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M. Lainé Villevêque complained of fences denounced in the law. MM. the injustice done to writers, by de- Daunou and B. Constant declarpriving them, in any case, of the be. ed, that it was a mockery to tell nefit of a jury, and pointed out the in. Frenchmen that they had the power conveniences which would naturally of printing and publishing their senarise from remitting some offences timents, and yet to refuse them the of the press to the arrêts of the cor- exercise of that power except on rectional police, and others to the condition of sinking a capital of from award of a jury. He also thought 70,000 to 140,000 francs; a condithat the article on the defamation of lion in the highest degree injurious the Chambers was peculiarly danger. and tyrannical. A journal, they said, ous, from their having it in their established for several years, or even power to determine, in the first in- for several months, offered of itself stance, what they considered of this a more substantial guarantee than description. Of the same kind was any they could obtain; while, in point that relative to foreign Princes, a- of right, it was as unreasonable to degainst which he declaimed with pe- mand securities as hostages. These culiar energy; maintaining, that the objections were answered, though, it vices, acts, and crimes of sovereigns must be confessed, in very vague and belonged properly to history, and general terms, by the defenders of ought to be left open to the most the principle of the law, M. Guizot,

, free and unfettered discussion. Se the King's Commissary, and MM. veral other members, and particu- Lainé, Roger.Collard, and the KeepJarly Mr B. Constant, followed near- er of the Seals. In fine, however, ly the same course of observation, after five days' discussion, the Miniand a number of amendments were stry consented to the reduction of proposed, which were however nega- the amount of the security to be detived, and the project carried, as it manded, though only in the case of originally stood, by a majority of 85, provincial journals, and to the mothere being 145 for it, and 58 against dification of some other articles; and it. In the Chamber of Peers, whi- on the sitting of the 5th of May, the ther it was carried on the 24th of law passed the Chamber of Deputies April, it encountered but little op: by a majority of 108. On the 8th, position, and finally passed by a ma- it was carried to the Peers, where it jority of 130 to 50.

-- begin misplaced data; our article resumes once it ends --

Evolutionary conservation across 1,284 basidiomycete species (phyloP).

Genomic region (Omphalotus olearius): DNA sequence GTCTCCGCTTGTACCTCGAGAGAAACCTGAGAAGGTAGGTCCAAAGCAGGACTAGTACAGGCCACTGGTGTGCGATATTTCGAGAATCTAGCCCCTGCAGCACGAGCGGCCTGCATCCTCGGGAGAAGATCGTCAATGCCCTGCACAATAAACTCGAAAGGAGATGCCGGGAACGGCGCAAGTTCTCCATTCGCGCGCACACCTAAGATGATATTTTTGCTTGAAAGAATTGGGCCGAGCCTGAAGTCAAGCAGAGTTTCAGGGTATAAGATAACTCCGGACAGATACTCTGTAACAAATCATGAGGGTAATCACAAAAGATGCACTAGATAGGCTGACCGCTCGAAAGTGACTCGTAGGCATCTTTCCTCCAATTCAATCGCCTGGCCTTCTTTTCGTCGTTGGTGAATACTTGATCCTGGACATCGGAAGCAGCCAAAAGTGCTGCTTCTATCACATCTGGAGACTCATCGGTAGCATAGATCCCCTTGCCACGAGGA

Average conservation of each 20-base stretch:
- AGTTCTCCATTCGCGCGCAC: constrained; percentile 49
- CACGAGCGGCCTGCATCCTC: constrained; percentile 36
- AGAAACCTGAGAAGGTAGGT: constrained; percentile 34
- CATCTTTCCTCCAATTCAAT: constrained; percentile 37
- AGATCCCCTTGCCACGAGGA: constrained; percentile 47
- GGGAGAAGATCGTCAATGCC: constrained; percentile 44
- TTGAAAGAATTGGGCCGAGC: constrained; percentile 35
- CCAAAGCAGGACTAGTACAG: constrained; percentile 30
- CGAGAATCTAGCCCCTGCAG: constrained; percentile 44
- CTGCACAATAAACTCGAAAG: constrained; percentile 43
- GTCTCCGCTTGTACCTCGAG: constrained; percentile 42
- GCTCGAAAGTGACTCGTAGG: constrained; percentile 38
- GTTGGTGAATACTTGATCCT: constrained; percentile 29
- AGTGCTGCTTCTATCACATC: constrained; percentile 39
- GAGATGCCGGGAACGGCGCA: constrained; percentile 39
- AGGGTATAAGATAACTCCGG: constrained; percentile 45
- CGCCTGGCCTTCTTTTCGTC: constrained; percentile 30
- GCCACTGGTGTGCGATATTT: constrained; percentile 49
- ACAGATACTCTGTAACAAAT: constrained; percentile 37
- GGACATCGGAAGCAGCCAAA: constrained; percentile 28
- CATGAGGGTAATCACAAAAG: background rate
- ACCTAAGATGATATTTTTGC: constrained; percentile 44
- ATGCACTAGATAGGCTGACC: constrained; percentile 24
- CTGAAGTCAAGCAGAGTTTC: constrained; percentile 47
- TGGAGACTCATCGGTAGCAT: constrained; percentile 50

excited little or no discussion, and The second project was not so on the 28th was passed, 14 only voto keenly contested, as in fact most of ing against it. Upon a survey of the topics which it involved had the whole, we cannot say that we been discussed when the first was coincide in opinion with the Keeper under the consideration of the Cham- of the Seals, that the authors of this bers. It was accordingly carried law “had at length established in through by the most decided majo. France the liberty of the press.” rities.